Factory Work Takes A Videogame Turn



Factory Work Takes A Videogame Turn

By Benjamin Sutherland
Newsweek International

Jan. 30, 2006 issue - Computer graphics usually appear on screens. Craig Wyvill, a researcher in optics engineering at Georgia Tech in Atlanta, prefers to display his on dead, plucked chickens dangling from a monorail. In noisy poultry plants, workers who trim defective parts from chickens currently receive cutting instructions via complex hand gestures from an inspector up the line. But now, Georgia Tech is replacing gestures with graphics superimposed directly onto chickens.

The technology known as augmented reality, in which images and data are projected onto goggles, windshields or other objects, is quickly moving beyond videogames and laboratory demos. The killer app is turning out to be boosting the productivity of factory workers by displaying "pages" of instructions and technical diagrams in front of them while they work.

More sensitive electronics are allowing the new systems to take on more sophisticated tasks. Georgia Tech's poultry system, for instance, incorporates cameras that can identify bruises, tumors, broken wings and other flaws on the chickens. Computer-controlled projectors track the birds by way of sensors attached to their feet and shine handling instructions for the workers onto the carcasses. Wyvill says that research done in GTRI's mock poultry plant will save U.S. chicken-processing plants at least $20 million yearly when the technology is rolled out in the next three years.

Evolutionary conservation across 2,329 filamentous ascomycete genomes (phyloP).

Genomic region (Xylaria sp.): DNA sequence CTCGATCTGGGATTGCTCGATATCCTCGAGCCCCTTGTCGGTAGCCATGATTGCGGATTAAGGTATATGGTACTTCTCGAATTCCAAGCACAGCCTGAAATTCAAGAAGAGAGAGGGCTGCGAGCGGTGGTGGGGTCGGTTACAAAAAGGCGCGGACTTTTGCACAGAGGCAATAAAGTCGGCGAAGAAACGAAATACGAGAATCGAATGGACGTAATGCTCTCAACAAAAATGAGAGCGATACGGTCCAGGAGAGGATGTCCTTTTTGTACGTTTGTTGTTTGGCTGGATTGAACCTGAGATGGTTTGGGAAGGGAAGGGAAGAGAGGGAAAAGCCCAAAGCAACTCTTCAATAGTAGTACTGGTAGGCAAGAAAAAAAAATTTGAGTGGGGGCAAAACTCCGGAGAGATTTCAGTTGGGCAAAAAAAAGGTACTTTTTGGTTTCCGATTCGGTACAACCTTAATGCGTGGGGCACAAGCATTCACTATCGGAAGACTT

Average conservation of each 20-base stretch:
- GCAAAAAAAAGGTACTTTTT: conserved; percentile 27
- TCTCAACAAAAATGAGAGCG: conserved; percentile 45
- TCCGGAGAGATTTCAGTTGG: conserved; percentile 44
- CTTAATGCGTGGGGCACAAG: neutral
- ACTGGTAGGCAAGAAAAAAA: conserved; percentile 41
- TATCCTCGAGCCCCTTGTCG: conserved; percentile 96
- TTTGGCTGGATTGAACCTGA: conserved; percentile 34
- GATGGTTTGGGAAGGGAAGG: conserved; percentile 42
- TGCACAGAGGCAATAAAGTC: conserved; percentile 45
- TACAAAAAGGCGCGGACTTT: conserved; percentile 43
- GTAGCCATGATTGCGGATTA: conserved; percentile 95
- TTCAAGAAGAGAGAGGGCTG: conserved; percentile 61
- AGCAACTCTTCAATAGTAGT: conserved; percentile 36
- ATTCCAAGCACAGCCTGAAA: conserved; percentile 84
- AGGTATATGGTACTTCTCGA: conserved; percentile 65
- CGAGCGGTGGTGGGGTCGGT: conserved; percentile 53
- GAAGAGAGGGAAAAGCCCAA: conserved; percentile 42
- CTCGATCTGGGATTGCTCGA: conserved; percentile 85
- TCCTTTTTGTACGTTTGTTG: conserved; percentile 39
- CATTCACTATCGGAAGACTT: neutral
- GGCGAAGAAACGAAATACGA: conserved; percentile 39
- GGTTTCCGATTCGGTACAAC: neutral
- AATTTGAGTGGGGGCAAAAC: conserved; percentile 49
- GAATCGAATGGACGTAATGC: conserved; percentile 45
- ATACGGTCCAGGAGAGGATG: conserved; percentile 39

One of the challenges in designing the new ARsystems is how to display copious data in a way that's not confusing. Manufacturers are coming up with almost as many tricks as there are devices. Last August, Metaio, a leading AR start-up based in Garching, Germany, began selling Virtual Retina Display headsets [Metaio is a Microvision Nomad reseller], which beam a low-intensity laser directly onto the retina in one of the user's eyes. The user sees "pages" of partially transparent, full-color graphics floating in thin air. Using a wireless track pad and click button attached to the waist, the worker can open additional diagrams and text instructions as he progresses from one task to another. Another Metaio headset uses a head-mounted camera and software to get a fix on where the worker is in relation to the equipment around him. Then it beams images (say, a virtual wrench) onto the spot where the next bolt needs tightening.

Germany's auto industry is a big beneficiary of the new technology in part because in 1999 the government established ARVIKA, a research consortium of more than 20 engineering firms. Now these companies are racing ahead with products. BMW, for instance, has made the Intelligent Welding Gun. It uses four wall-mounted optical-tracking cameras to generate graphics that show welders exactly where to apply the torch. In tests, the gun slashed welding time by 50 percent, while improving quality. Volkswagen is beginning to test AR see-through visors in its assembly plants that display graphics written onto them by lasers.

The technology is also making its way into inventory management. Mitsubishi researchers are testing an AR system that displays information stored in microchips attached to warehouse boxes. When a worker aims a flashlight-size projector at a box, information about what's inside appears on the cardboard.

Some AR experts believe that the technology will boost manufacturing productivity in high-labor-cost countries, allowing them to better compete. As costs fall, the AR market is expected to expand to include do-it-yourself mechanics, and it may blossom as a communications medium for consumers. But first, it stands to give old-line manufacturing some serious augmentation.
Hey, whaddaya know. Augmented Reality in the mainstream media. We're just getting started here, gang.

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